The Culture Wars

Daniel Rodger’s Age of Fracture is “a history of the ways in which understandings of identity, society, economy, nation, and time were argued out int he last decades of the century, and how those struggles of books and mind changed the ways in which social reality itself would be imagined.” (2) The first chapter of his book–which … [Read more]

The 1960s

Van Gosse, in Rethinking the New Left: An Interpretive History, provides a history of the movements that struggled and advocated for change between the 1950s and 1975, which are collectively termed the New Left. Gosse states that his goal “is to offer a new synthesis of older and recent scholarship on all of the movements of … [Read more]

African American Civil Rights Movement

Thomas Sugrue, in The Origins of the Urban Crisis: Race and Inequality in Postwar Detroit, examines Detroit in the 25 years following World War II. The work examines issues of housing, segregation, industrial relations, racial discrimination, and deindustrialization. Sugrue argues “the coincidence and mutual reinforcement of race, economics, and politics in a particular moment, the period … [Read more]

The Cold War

John Lewis Gaddis’s The Cold War: A New History is a political historical narrative of the Cold War. Gaddis is a skilled writer and adeptly details the significant foreign policy decisions, political ideologies, and key actors of the Cold War. Beginning with World War II, Gaddis discusses the goals and objectives of the US and Russia during World War II and … [Read more]

Depression and New Deal

Anthony Badger, in The New Deal: The Depression Years, 1933-1940, examines specific aspects of New Deal activity, including industry, organized labor, agriculture, welfare, and politics. He argues that the New Deal did not represent a sharp break with the past and instead functioned merely as a ‘holding operation’ for American society. Badger posits that more dramatic … [Read more]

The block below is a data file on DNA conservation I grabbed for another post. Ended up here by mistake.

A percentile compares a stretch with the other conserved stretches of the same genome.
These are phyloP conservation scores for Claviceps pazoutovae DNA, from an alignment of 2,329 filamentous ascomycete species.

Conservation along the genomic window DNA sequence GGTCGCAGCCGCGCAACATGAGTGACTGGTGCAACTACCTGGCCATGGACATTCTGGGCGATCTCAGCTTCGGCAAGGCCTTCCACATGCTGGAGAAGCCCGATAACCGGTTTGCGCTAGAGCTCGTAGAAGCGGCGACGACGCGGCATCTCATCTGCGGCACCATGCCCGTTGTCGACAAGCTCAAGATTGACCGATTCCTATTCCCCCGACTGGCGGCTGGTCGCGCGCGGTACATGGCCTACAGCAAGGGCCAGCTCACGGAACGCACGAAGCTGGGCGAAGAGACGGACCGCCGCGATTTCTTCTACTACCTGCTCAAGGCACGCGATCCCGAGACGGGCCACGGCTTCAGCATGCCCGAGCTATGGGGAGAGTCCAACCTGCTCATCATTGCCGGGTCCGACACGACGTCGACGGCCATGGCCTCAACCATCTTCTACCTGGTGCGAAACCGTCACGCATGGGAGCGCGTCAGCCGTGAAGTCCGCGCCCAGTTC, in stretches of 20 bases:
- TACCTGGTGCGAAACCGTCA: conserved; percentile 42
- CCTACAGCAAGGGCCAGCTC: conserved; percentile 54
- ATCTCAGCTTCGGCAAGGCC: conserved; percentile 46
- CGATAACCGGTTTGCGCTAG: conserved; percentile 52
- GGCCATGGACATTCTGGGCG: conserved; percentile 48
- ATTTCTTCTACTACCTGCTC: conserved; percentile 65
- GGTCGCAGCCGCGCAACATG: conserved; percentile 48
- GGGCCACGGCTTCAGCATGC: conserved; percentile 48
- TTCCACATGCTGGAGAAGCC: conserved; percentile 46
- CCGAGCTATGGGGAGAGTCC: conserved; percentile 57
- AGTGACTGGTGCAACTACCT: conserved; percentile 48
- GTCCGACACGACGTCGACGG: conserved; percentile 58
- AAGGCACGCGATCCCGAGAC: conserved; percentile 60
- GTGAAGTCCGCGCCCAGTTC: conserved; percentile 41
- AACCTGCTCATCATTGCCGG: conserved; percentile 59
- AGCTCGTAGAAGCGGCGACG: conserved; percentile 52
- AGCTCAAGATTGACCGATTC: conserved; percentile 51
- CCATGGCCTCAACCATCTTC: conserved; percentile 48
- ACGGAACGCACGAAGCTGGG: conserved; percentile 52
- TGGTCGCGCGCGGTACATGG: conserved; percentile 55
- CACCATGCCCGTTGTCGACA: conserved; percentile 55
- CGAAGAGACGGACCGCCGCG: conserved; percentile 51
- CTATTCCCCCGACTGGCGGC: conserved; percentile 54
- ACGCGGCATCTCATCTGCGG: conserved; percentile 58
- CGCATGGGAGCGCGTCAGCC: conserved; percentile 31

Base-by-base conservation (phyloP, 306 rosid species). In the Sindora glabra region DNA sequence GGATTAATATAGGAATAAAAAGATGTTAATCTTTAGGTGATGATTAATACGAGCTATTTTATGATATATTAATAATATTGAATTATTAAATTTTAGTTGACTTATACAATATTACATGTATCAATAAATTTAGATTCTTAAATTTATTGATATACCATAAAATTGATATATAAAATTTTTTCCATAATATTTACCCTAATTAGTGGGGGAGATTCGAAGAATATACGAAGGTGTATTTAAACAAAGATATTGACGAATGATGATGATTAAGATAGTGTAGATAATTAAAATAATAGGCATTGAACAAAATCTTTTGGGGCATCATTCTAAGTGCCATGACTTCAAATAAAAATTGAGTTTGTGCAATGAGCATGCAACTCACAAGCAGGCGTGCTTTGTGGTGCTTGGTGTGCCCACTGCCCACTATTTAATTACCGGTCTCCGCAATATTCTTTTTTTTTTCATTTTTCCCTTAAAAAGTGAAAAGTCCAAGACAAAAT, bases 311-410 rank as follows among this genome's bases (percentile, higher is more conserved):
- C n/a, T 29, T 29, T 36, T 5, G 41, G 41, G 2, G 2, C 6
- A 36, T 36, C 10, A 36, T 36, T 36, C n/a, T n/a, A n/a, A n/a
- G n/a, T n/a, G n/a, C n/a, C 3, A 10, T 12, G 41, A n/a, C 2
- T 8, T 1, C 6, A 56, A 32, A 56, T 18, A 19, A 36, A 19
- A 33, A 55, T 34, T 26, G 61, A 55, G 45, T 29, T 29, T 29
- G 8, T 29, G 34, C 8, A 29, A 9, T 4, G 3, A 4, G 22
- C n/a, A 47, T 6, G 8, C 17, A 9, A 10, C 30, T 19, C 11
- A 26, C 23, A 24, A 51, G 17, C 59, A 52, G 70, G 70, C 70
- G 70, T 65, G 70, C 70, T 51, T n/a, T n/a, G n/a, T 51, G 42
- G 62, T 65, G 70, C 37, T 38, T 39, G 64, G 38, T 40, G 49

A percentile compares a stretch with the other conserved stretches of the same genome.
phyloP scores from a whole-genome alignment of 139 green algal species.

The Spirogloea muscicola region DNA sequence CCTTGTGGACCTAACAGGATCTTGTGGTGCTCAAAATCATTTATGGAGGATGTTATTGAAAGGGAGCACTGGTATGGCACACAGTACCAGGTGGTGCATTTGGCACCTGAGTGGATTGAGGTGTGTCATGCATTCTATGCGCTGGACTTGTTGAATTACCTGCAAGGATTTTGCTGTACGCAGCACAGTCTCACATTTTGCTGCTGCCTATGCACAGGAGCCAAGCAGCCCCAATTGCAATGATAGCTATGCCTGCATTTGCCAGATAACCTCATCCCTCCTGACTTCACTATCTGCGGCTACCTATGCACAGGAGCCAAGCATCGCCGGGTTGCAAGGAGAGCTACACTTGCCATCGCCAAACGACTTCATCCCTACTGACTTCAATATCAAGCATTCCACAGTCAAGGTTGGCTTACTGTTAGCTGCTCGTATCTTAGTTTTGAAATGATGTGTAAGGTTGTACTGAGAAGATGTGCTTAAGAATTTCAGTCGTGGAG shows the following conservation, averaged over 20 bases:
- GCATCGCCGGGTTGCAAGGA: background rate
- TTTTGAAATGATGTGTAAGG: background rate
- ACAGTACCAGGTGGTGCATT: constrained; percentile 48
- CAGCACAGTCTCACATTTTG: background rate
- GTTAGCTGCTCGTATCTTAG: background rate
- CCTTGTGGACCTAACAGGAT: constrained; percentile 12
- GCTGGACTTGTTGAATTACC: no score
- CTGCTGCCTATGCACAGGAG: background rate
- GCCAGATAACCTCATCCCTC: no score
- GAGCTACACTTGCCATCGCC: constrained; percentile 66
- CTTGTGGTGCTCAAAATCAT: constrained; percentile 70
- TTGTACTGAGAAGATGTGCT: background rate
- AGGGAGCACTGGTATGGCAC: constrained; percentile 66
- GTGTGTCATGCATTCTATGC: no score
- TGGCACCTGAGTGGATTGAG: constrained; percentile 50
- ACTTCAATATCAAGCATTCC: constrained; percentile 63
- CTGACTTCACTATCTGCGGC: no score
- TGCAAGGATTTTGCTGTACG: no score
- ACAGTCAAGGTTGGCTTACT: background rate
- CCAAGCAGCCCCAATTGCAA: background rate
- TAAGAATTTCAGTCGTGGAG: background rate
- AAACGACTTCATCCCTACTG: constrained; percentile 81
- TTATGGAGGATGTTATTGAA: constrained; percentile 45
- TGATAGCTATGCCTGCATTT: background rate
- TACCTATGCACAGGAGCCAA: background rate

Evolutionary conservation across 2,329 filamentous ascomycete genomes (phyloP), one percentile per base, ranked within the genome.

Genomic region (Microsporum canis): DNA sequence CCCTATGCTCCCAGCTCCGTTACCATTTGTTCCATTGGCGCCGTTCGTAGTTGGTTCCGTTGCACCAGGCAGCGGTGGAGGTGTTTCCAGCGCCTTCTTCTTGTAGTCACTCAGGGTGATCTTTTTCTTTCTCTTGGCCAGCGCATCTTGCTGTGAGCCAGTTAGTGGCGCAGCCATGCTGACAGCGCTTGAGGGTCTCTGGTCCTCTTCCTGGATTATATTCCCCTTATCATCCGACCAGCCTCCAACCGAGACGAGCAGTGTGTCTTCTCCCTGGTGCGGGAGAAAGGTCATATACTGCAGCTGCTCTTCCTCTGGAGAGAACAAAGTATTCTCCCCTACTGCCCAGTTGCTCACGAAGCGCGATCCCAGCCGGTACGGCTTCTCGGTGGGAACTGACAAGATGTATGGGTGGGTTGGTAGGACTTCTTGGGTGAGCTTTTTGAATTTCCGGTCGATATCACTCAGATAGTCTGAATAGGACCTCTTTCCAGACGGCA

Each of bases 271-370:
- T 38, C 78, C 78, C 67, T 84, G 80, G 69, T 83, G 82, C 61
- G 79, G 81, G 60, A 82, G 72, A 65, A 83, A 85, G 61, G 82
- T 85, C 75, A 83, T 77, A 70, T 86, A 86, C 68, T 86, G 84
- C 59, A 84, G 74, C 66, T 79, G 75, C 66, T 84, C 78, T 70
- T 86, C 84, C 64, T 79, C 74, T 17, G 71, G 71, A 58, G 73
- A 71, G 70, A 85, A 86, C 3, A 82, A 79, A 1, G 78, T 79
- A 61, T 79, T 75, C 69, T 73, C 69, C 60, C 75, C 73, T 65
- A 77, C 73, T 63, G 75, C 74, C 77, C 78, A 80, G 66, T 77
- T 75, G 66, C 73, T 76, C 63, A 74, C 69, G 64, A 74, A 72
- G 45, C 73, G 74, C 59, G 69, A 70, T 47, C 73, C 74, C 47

Daniel Rodgers’s Atlantic Crossings: Social Politics in a Progressive Age examines progressivism in Europe and America. Rodgers argues that “American social politics were tied to social political debates and endeavors in Europe through a web of rivalry and exchange.” (5) Looking at the 1870s through the end of World War II, Rodgers examines the origins of transnational … [Read more]

Gender and Sexuality

In her seminal article “Gender: A Useful Category of Historical Analysis,” Joan Scott defines gender as being comprised of two interrelated parts: “gender is a constitutive element of social relationships based on perceived differences between the sexes, and gender is a primary way of signifying relationships of power.” (1067) Each of this week’s readings adhere to this … [Read more]

Immigration and Racial Formation

This week’s readings examine the intersection of immigration and the construction of race throughout American history. Conzen, Gerber, Morawska, Pozzetta, and Vecoli, in “The Invention of Ethnicity: A Perspective from the USA,” argue that ethnicity is “a process of construction or invention which incorporates, adapts, and amplifies preexisting communal solidarities, cultural attributes, and historical memories. That … [Read more]